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Femoropopliteal Bypass


Femoropopliteal bypass is surgery to place a graft to go around narrowed arteries in your upper leg. The graft may be from a blood vessel in your arm or leg, or it may be man-made. A femoropopliteal bypass can improve blood flow to your leg and foot, and decrease your symptoms.



  • Prescription pain medicine helps decrease pain. Do not wait until the pain is severe before you take this medicine. You may also need aspirin to thin your blood and prevent blood clots. This medicine makes it more likely for you to bleed or bruise.
  • Take your medicine as directed. Contact your healthcare provider if you think your medicine is not helping or if you have side effects. Tell him if you are allergic to any medicine. Keep a list of the medicines, vitamins, and herbs you take. Include the amounts, and when and why you take them. Bring the list or the pill bottles to follow-up visits. Carry your medicine list with you in case of an emergency.

Follow up with your healthcare provider or surgeon as directed:

You may need to return for blood tests. Healthcare providers may also need to check the blood flow in your leg. Write down your questions so you remember to ask them during your visits.

Wound care:

Carefully wash the wound with soap and water. Dry the area and put on new, clean bandages as directed. Change your bandages when they get wet or dirty.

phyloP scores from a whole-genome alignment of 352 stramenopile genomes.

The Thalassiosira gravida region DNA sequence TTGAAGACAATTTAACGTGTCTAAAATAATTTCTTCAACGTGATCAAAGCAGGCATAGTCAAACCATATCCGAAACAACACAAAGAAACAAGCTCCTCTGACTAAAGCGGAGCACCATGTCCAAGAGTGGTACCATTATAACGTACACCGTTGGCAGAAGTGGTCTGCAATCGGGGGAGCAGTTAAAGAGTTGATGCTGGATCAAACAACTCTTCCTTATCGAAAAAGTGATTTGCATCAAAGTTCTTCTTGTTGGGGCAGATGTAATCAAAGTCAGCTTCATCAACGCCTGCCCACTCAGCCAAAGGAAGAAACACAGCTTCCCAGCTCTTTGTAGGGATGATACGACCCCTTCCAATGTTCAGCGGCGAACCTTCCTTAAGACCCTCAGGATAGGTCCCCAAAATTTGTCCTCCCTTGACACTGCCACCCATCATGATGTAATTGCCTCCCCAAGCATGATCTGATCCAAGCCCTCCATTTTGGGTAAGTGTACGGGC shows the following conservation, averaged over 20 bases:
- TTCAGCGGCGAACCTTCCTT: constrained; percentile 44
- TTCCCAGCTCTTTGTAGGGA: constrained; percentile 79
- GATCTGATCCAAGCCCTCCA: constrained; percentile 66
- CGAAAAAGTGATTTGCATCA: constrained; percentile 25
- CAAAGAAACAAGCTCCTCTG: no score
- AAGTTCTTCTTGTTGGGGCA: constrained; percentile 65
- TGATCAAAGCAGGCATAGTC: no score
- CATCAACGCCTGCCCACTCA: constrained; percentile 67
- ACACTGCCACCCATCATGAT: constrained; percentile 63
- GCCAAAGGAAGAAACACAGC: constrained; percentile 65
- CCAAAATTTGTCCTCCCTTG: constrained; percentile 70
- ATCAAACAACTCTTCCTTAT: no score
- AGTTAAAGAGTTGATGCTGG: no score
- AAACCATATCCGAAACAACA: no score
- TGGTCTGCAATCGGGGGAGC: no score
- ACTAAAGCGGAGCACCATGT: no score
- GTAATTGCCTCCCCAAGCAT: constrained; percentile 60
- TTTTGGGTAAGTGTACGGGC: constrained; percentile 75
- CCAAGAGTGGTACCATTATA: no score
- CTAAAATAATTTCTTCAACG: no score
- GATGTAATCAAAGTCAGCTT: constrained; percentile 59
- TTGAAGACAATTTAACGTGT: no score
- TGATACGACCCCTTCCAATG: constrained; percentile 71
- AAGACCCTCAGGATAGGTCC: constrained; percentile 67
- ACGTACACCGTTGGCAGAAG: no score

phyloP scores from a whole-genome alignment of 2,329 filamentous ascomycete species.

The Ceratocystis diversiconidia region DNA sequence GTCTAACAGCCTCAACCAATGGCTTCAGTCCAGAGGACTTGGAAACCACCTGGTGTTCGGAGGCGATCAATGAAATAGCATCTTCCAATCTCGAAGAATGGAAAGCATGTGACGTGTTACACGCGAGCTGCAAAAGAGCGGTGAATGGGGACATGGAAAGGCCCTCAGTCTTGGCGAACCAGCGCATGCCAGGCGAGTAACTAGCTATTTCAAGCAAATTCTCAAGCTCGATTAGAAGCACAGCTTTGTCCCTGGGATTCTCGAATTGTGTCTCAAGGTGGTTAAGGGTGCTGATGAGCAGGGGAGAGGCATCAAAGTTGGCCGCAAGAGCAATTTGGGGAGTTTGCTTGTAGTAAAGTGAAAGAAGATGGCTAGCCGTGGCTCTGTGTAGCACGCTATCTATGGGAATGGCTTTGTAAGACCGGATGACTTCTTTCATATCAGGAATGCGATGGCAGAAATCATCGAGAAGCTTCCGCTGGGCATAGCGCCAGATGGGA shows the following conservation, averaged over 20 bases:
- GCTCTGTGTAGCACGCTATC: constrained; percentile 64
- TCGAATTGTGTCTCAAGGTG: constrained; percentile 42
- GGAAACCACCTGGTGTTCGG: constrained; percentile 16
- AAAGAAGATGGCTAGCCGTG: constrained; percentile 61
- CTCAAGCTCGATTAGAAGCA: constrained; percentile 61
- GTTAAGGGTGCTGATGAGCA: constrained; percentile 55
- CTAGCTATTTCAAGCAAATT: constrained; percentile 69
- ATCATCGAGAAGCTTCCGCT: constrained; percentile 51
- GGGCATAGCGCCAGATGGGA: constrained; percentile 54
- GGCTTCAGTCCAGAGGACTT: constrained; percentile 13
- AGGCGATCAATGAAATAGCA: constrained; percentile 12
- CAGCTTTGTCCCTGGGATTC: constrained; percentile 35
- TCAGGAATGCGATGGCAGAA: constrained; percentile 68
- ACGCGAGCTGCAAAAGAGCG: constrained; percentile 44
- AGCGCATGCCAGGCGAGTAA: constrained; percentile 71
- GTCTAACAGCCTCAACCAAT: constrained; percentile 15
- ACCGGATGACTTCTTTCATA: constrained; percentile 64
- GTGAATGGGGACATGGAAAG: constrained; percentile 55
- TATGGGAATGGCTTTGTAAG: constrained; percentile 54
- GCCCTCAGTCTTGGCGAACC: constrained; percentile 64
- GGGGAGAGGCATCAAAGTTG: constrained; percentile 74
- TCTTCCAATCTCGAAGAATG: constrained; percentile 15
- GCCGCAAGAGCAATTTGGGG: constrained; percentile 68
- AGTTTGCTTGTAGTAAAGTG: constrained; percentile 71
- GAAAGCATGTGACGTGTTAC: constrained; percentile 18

Elevate your leg:

Raise your leg above the level of your heart as often as you can. This will help decrease swelling and pain. Prop your leg on pillows or blankets to keep it elevated comfortably.


Ask about the best exercise plan for you. Walking is a low-impact exercise that can help prevent blood clots. Ask when you can return to work or your other daily activities.

Do not smoke:

If you smoke, it is never too late to quit. Smoking increases the risk that your new graft will become blocked.

Contact your healthcare provider or surgeon if:

  • You have a fever.
  • Your wound is swollen, warm, red, or has pus coming from it.
  • You are not able to eat, you have nausea, or you are vomiting.
  • You have diarrhea.
  • You have new pain, or your leg or foot pain suddenly gets worse.
  • You have new sores on your legs or feet, or an old ulcer is not healing.
  • You have questions or concerns about your condition or care.

Seek care immediately or call 911 if:

  • Blood soaks through your bandage.
  • You are urinating less than usual, or not at all.
  • Your toes or foot suddenly become cold, darker in color, or pale.
  • Your leg feels warm, tender, and painful. It may look swollen and red.
  • You cough up blood.
  • You have any of the following signs of a heart attack:
    • Squeezing, pressure, fullness, or pain in your chest that lasts longer than a few minutes or returns
    • Discomfort or pain in your back, neck, jaw, stomach, or arm
    • Shortness of breath or breathing problems
    • A sudden cold sweat, lightheadedness, dizziness, or nausea, especially with chest pain or trouble breathing

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The above information is an educational aid only. It is not intended as medical advice for individual conditions or treatments. Talk to your doctor, nurse or pharmacist before following any medical regimen to see if it is safe and effective for you.

Further information

Always consult your healthcare provider to ensure the information displayed on this page applies to your personal circumstances.